Summertime is one of the most popular jazz tunes at jam sessions and on pick-up gigs. It’s also one of the most fun jazz tunes to play on guitar. Because of this, Summertime is an essential tune to have under your fingers. While is a popular and fun jazz standard, it’s often hard to know where to start. To help you get your hands and ears around Summertime, here’s the melody and a few soloing concepts to explore.
These concepts will help you navigate the chord changes of Summertime with confidence. Learning the melody ensures you always know where you are in the tune and enables you to quote the melody in your solos when inspiration strikes.
Summertime is a fun song, but it’s harder to play than it looks, so studying this material builds your confidence and skill set to navigate this jazz standard.
Have fun exploring the melody, sample solos, and improvisational concepts over this classic Gershwin tune.
Here are the tabs and notation for this easy arrangement of the Summertime theme, where I combine the melody with simple jazz chord voicings.
A Natural Minor Scale
The first is the A natural minor scale (aka A Aeolian scale). This scale has the same notes as the C major scale.
|A Natural Minor Scale||A||B||C||D||E||F||G|
Here is the most common fingering on guitar (but always learn to play all guitar scales over the entire fret board):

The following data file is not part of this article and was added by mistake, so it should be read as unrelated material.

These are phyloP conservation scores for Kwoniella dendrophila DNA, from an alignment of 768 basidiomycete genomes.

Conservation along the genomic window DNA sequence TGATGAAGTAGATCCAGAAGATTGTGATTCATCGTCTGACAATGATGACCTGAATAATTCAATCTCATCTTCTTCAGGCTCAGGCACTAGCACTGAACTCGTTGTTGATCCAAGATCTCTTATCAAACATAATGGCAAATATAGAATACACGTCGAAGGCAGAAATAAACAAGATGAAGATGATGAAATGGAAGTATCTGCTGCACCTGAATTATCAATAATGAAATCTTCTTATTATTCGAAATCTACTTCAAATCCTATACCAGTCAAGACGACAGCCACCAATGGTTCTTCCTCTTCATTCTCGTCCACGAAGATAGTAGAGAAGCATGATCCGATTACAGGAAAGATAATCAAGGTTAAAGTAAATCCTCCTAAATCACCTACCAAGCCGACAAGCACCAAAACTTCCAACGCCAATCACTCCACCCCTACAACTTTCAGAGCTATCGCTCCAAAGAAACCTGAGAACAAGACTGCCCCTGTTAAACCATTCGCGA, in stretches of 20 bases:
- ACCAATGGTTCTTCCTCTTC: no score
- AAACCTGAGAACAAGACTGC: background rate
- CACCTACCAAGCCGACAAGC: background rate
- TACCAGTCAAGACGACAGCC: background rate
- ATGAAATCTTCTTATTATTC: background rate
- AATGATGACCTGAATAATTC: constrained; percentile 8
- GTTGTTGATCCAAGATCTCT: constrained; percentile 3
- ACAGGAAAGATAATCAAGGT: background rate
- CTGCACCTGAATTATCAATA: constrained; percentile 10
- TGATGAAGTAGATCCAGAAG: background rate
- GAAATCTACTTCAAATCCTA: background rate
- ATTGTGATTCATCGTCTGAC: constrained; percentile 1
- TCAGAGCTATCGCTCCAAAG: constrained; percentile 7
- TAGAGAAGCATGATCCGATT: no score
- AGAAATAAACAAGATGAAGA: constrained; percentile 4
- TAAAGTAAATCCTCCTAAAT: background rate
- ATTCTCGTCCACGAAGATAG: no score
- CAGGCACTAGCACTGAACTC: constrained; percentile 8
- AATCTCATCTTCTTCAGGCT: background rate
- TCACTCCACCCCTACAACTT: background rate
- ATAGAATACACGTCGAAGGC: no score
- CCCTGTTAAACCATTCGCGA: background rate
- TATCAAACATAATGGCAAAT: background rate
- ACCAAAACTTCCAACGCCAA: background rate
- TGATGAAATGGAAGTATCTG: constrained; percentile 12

A Minor Blues Scale
The minor blues scale has the same notes as the A minor pentatonic scale, but with an added blue note.
|A Minor Blues Scale||A||C||D||D#||E||G|
Here is the most common fingering:
You can get by using only these 2 scales in your improvisation, but your solos will sound repetitive and not very interesting. One way to spice things up a bit is to add some other scales, especially over the dominant chords…
D Minor Harmonic Scale
This scale can be used in the 4th bar, over the ii V in D minor (Em7b5 A7):
|D Minor Harmonic Scale||D||E||F||G||A||Bb||C#|
|Played over A7||11||5||b13||b7||1||b9||3|
Here is the fingering in 5th position:
The harmonic minor scale can also be played over the ii Vs in A minor, but here we have to use the A harmonic minor scale:
Another way to add interest to your solos is using arpeggios. While explaining how arpeggios work is beyond the scope of this lesson, here’s one example you can use over the ii V in D minor in the 4th bar.
A common arpeggio to play over a dominant chord is the diminished arpeggio starting on the 3rd of that dominant chord.
For example, you can play a C#dim7 arpeggio over A7:
|Played over A7||3||5||b7||b9|
Here’s a possible fingering:
If you want to learn more about using arpeggios in your solos, check out The Easy Guide to Jazz Guitar Arpeggios.
Summertime Backing Track
Here’s a backing track you can use to practice:
Summertime Solo Study Chorus 1 [0:35 in the video]
Bar 20: here I use an Am(add 9) arpeggio:
Bar 26: here I use a G triad arpeggio:
|Played over Am7||b7||9||11|
Summertime Solo Study Chorus 2 [1:02 in the video]
Bar 38: here I play an Fmaj7 arpeggio over Dm7.
When playing over minor chords, play a maj7 arpeggio starting on the 3rd of that minor chord to get a 9 sound.
|Played over Dm7||b3||5||b7||9|
Bar 40: here I play the E altered scale, with a chromatic note in between (click here to learn how to use the altered scale).
|E Altered Scale||E||F||G||G#||Bb||C||D|
Bar 45: this is a Chet Baker phrase.
Summertime Solo Study Chorus 3 [1:30 in the video]